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Supposing, however, that the transfering of copies from bookfellers to each other, as they are not the ultimate consumers, should be objected to, as a trade ; yet a machine may be as justly said to be compleated, when the design of it is fully and compleatly perfected and a draughe of it made, as a book when the manuscript is finished. New invented designs, and drawings of machines, may be sold 10 mechanics as well as copies of books to booksellers ; and one is in every care just as much an object of trade as the other. If there be sometimes more difficulty in conftructing a mechanical engine from a draught or design, thin in printing a book from a manuscript, there is at other times much less. That design also which is not reducible to praclice is no more a perse: design, than an illegible manuscript, is a perfect copy of a book.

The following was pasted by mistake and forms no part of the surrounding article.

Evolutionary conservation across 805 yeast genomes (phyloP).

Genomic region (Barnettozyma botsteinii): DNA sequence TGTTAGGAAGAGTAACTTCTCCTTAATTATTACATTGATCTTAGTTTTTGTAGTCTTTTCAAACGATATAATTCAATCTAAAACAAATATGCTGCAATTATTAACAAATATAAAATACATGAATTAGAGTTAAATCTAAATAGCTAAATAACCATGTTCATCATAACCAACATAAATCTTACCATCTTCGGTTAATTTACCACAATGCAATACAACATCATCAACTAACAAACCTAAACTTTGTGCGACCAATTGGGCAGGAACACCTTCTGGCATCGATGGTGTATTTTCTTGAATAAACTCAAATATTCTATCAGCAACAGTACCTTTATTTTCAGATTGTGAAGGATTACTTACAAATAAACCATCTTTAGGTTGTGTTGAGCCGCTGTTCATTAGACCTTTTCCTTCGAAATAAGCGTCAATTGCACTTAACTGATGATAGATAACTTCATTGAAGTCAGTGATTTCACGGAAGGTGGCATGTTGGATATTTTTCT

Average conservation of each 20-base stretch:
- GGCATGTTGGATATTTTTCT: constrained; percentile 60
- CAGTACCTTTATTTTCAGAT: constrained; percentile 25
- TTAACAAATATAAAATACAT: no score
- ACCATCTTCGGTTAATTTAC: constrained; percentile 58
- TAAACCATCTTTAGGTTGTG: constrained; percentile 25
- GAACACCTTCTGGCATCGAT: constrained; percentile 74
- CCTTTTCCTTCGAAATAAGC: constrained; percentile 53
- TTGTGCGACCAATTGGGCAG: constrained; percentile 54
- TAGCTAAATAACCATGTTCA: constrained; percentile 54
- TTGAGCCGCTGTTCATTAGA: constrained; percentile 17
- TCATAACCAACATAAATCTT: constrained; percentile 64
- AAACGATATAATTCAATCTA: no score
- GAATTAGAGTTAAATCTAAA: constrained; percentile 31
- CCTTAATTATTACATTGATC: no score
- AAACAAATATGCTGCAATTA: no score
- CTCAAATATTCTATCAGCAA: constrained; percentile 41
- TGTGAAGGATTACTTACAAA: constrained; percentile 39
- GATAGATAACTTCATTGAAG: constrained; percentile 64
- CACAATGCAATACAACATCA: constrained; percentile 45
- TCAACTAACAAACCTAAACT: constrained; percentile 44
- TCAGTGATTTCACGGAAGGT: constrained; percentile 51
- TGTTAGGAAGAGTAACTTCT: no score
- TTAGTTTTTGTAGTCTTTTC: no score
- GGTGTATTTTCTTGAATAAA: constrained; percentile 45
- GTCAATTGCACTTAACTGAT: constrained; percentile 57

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“ A machine, if exhibited to view, may be copied or imitated without the leave of the inventor—but an author may produce his copy, may use it in public, and suffer it to be inspected, and yet no one without his consent can make themSelves masters of the contents.” Now we may safely venture to deny the truth of the affertions here advanced both in the one case and the other, as they thus stand expressed in general and indefinite terms. It must be a very simple machine indeed that, being exhibited to view, may be copied or imitated without leave of the inventor. An engine of a complicated structure could not be thus imitated. Again, what copy can be produced, made use of in public, be inspected, and yet no one, without the consent of the author, be able to make himself master of the contents ? If by inspection, indeed, our author means a bare, fuperficial view of the printed book, and not a perusal of it, we deny that such copy is publickly exhibited in the same manner as a mechanical invention or machine whose component parts are laid open to the eye of the spectator ; without which it cannot be imitated. Suppose, for instance, so complicated a piece of mechanism as a watch, had been invented at once, and by one man ; would any body have known how to imitate such a machine by looking on the case or the dial plate ? If you say the watch is not exhibited to view unless it be opened and its movement exposed and subjected to examination ; so we say must the book too, and be submitted to as long and as curious a perusal; in which case it must be a very voluminous and extraordinary book indeed that might not be sooner imitated than the me chanism of a watch. It may be said a man must have a prodigious memory to retain all the sentences in a book : but we know not that it is essential to a book to be too voluminous for the memory; nor that all, which may be original and worth imitating in a book, may not be stolen from it without our being under the necessity of remembering the words of a single period.